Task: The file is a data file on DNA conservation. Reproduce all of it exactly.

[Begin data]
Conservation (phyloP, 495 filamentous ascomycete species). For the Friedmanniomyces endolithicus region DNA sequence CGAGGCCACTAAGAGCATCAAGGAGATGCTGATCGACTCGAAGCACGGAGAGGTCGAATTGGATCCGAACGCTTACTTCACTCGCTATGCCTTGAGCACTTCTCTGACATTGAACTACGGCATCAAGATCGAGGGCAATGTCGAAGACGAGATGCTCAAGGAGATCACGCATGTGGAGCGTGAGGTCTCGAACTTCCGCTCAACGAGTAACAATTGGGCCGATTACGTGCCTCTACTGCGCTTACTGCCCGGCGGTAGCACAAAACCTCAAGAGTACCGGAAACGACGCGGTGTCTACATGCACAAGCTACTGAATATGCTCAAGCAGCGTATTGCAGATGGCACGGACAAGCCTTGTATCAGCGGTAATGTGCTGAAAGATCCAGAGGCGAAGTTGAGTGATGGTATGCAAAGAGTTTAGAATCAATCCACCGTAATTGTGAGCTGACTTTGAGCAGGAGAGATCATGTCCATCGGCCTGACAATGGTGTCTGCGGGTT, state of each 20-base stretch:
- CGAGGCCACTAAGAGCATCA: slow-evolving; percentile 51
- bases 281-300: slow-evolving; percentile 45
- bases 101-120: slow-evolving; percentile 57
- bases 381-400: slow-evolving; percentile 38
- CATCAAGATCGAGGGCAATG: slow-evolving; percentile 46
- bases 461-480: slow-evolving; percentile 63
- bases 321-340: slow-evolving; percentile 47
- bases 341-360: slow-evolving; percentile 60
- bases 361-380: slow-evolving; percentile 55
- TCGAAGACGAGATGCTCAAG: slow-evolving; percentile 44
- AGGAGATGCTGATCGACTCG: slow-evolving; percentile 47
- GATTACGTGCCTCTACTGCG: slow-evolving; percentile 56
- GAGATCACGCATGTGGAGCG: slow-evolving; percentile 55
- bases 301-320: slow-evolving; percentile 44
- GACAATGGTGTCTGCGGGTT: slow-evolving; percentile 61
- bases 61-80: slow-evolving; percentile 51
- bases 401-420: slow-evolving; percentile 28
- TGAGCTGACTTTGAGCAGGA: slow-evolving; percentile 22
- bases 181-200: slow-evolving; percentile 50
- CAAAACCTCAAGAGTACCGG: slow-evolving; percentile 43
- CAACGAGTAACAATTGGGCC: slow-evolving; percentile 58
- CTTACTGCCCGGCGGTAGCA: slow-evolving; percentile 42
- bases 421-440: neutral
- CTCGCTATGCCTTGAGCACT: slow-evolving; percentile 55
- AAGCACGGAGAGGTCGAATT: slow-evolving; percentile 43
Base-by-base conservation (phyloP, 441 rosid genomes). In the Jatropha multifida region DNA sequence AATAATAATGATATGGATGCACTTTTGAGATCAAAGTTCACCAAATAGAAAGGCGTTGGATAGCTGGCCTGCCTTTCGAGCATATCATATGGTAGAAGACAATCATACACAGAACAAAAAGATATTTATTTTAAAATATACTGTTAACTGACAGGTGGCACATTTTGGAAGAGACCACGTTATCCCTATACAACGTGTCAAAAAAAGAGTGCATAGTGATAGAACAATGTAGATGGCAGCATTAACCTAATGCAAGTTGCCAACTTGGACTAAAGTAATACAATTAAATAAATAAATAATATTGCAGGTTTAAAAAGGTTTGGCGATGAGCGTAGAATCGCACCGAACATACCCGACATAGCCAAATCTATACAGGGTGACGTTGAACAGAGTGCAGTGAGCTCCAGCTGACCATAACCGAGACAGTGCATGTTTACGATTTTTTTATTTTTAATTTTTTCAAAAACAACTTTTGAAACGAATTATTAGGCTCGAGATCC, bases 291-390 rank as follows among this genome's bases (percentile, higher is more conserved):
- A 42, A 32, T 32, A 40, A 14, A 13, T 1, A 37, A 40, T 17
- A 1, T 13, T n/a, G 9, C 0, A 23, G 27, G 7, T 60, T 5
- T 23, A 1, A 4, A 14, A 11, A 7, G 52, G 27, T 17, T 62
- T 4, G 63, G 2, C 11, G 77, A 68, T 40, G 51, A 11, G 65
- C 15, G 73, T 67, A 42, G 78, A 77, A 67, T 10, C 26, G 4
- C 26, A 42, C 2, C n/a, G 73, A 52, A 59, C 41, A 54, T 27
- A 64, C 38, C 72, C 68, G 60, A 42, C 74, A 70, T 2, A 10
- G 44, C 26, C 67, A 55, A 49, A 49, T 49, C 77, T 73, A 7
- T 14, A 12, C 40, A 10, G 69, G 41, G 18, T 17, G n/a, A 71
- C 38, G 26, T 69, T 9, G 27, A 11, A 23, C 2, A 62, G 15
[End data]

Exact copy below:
Conservation (phyloP, 495 filamentous ascomycete species). For the Friedmanniomyces endolithicus region DNA sequence CGAGGCCACTAAGAGCATCAAGGAGATGCTGATCGACTCGAAGCACGGAGAGGTCGAATTGGATCCGAACGCTTACTTCACTCGCTATGCCTTGAGCACTTCTCTGACATTGAACTACGGCATCAAGATCGAGGGCAATGTCGAAGACGAGATGCTCAAGGAGATCACGCATGTGGAGCGTGAGGTCTCGAACTTCCGCTCAACGAGTAACAATTGGGCCGATTACGTGCCTCTACTGCGCTTACTGCCCGGCGGTAGCACAAAACCTCAAGAGTACCGGAAACGACGCGGTGTCTACATGCACAAGCTACTGAATATGCTCAAGCAGCGTATTGCAGATGGCACGGACAAGCCTTGTATCAGCGGTAATGTGCTGAAAGATCCAGAGGCGAAGTTGAGTGATGGTATGCAAAGAGTTTAGAATCAATCCACCGTAATTGTGAGCTGACTTTGAGCAGGAGAGATCATGTCCATCGGCCTGACAATGGTGTCTGCGGGTT, state of each 20-base stretch:
- CGAGGCCACTAAGAGCATCA: slow-evolving; percentile 51
- bases 281-300: slow-evolving; percentile 45
- bases 101-120: slow-evolving; percentile 57
- bases 381-400: slow-evolving; percentile 38
- CATCAAGATCGAGGGCAATG: slow-evolving; percentile 46
- bases 461-480: slow-evolving; percentile 63
- bases 321-340: slow-evolving; percentile 47
- bases 341-360: slow-evolving; percentile 60
- bases 361-380: slow-evolving; percentile 55
- TCGAAGACGAGATGCTCAAG: slow-evolving; percentile 44
- AGGAGATGCTGATCGACTCG: slow-evolving; percentile 47
- GATTACGTGCCTCTACTGCG: slow-evolving; percentile 56
- GAGATCACGCATGTGGAGCG: slow-evolving; percentile 55
- bases 301-320: slow-evolving; percentile 44
- GACAATGGTGTCTGCGGGTT: slow-evolving; percentile 61
- bases 61-80: slow-evolving; percentile 51
- bases 401-420: slow-evolving; percentile 28
- TGAGCTGACTTTGAGCAGGA: slow-evolving; percentile 22
- bases 181-200: slow-evolving; percentile 50
- CAAAACCTCAAGAGTACCGG: slow-evolving; percentile 43
- CAACGAGTAACAATTGGGCC: slow-evolving; percentile 58
- CTTACTGCCCGGCGGTAGCA: slow-evolving; percentile 42
- bases 421-440: neutral
- CTCGCTATGCCTTGAGCACT: slow-evolving; percentile 55
- AAGCACGGAGAGGTCGAATT: slow-evolving; percentile 43
Base-by-base conservation (phyloP, 441 rosid genomes). In the Jatropha multifida region DNA sequence AATAATAATGATATGGATGCACTTTTGAGATCAAAGTTCACCAAATAGAAAGGCGTTGGATAGCTGGCCTGCCTTTCGAGCATATCATATGGTAGAAGACAATCATACACAGAACAAAAAGATATTTATTTTAAAATATACTGTTAACTGACAGGTGGCACATTTTGGAAGAGACCACGTTATCCCTATACAACGTGTCAAAAAAAGAGTGCATAGTGATAGAACAATGTAGATGGCAGCATTAACCTAATGCAAGTTGCCAACTTGGACTAAAGTAATACAATTAAATAAATAAATAATATTGCAGGTTTAAAAAGGTTTGGCGATGAGCGTAGAATCGCACCGAACATACCCGACATAGCCAAATCTATACAGGGTGACGTTGAACAGAGTGCAGTGAGCTCCAGCTGACCATAACCGAGACAGTGCATGTTTACGATTTTTTTATTTTTAATTTTTTCAAAAACAACTTTTGAAACGAATTATTAGGCTCGAGATCC, bases 291-390 rank as follows among this genome's bases (percentile, higher is more conserved):
- A 42, A 32, T 32, A 40, A 14, A 13, T 1, A 37, A 40, T 17
- A 1, T 13, T n/a, G 9, C 0, A 23, G 27, G 7, T 60, T 5
- T 23, A 1, A 4, A 14, A 11, A 7, G 52, G 27, T 17, T 62
- T 4, G 63, G 2, C 11, G 77, A 68, T 40, G 51, A 11, G 65
- C 15, G 73, T 67, A 42, G 78, A 77, A 67, T 10, C 26, G 4
- C 26, A 42, C 2, C n/a, G 73, A 52, A 59, C 41, A 54, T 27
- A 64, C 38, C 72, C 68, G 60, A 42, C 74, A 70, T 2, A 10
- G 44, C 26, C 67, A 55, A 49, A 49, T 49, C 77, T 73, A 7
- T 14, A 12, C 40, A 10, G 69, G 41, G 18, T 17, G n/a, A 71
- C 38, G 26, T 69, T 9, G 27, A 11, A 23, C 2, A 62, G 15